Here are the ten matchups we’re looking forward to seeing in Sunday’s Patriots-Cardinals game at Gillette Stadium:
Wide receiver Brandon Lloyd against cornerback Patrick Peterson. This will be one of the premiere one-on-one matchups of the week, as other than one early missed connection with quarterback Tom Brady, Lloyd started strong in his first regular-season game with the Patriots, coming away with a team-high 69 yards receiving on five catches. Peterson is the Cardinals’ premiere corner, and while they won’t be matched exclusively in man coverage throughout the day, expect the LSU product to handle most of the heavy lifting against Lloyd. One thing worth passing along: while the Patriots corners are usually deployed strictly according to side, in his year-plus in the league, Peterson has seen just as much time on the right side as the left, which could mean more man coverage than usual against Lloyd.
The Patriots punt coverage unit against punt returner Patrick Peterson. The New England coaches and players all sang the praises of Peterson as both a returner and defensive back this week. The Patriots’ specialists had really good success against the Titans -- Tennessee’s average starting field position was its’ own 18-yard line, and punter Zoltan Mesko didn’t have any of his four attempts returned. However, New England figures to have a greater challenge this week against Peterson. The fifth overall pick in the 2011 draft out of LSU tied an NFL record with four punt returns for touchdowns last year. Despite the fact that he averaged just 9.3 yards per return in his four attempts in the regular-season opener against the Seahawks, he’s the No. 1 priority for the New England special teamers this week. “He’s fast enough to outrun people and he’s strong enough to run through them if they don’t get a good shot at him,” said Patriots coach Bill Belichick.
The Patriots secondary against wide receiver Larry Fitzgerald. While it’s expected that Devin McCourty will get the bulk of the work in man coverage against Fitzgerald, it’s important to note that the Patriots’ cornerbacks usually play different sides and are necessarily assigned to shadow one receiver throughout the game. With that in mind, McCourty is usually at left corner, and so when Fitzgerald is on his side, this will be one of the matchups worth watching. Our opposing scout told us this week that the Patriots will likely employ double coverage on Fitzgerald, which means lots of safety help over the top. If the Patriots can limit Fitzgerald -- who can routinely torch the best defensive backs in the league -- it’ll go a long way toward slowing down the Arizona offense.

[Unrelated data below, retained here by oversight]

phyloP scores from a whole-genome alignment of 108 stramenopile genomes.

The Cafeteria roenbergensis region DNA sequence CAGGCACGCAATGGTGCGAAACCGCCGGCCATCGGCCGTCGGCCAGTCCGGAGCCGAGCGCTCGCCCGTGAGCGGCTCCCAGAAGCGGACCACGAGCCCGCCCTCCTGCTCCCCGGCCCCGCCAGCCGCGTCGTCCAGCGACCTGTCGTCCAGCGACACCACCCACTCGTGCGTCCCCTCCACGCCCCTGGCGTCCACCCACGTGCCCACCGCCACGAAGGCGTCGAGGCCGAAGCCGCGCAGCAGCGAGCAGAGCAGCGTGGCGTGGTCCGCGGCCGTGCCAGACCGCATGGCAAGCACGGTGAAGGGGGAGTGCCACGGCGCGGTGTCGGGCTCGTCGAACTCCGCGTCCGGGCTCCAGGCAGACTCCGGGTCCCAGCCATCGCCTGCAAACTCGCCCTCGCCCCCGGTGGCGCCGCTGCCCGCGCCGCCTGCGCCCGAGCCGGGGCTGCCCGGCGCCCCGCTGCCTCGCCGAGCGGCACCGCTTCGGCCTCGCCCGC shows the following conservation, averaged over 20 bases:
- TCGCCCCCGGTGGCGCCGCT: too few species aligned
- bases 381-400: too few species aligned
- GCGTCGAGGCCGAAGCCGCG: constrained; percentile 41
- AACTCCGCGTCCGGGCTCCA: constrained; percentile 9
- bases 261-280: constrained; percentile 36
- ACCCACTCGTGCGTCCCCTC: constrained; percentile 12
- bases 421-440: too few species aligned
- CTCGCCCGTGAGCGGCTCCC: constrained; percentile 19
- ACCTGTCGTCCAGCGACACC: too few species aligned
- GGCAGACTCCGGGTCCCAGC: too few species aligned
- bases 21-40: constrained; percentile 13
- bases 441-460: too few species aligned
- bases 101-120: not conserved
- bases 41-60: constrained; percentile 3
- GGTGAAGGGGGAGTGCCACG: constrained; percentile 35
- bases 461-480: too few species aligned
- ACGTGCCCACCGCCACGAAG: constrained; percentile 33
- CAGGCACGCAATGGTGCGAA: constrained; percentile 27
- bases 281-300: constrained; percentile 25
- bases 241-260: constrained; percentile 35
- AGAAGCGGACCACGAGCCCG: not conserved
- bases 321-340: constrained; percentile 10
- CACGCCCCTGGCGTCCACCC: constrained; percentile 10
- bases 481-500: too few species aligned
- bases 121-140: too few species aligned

Left tackle Nate Solder and left guard Logan Mankins against defensive end Darnell Dockett. Dockett has shown the ability to cause havoc in the past, and working as Arizona’s right defensive end in the Cards’ 3-4 base defense, he’ll be lined up opposite Solder on Brady’s blind side. While Solder figures to get some help from Mankins -- whose return has really started to stabilize the left side of the offensive line -- he’ll also spend a bulk of the game with a tight end on his left hip in hopes of slowing down Dockett. Dockett, in addition to having one of the most entertaining Twitter feeds in the NFL, is the Cards’ best defender. (According to our pals at Pro Football Focus, he graded out at a ridiculous +9.7 in the regular-season opener last week against the Seahawks.) Along with fellow defensive end Calais Campbell, the two have the capability to change the game. Neutralize Dockett and Campbell, and the Patriots will be able to give Brady the time needed to pick apart the Arizona defense.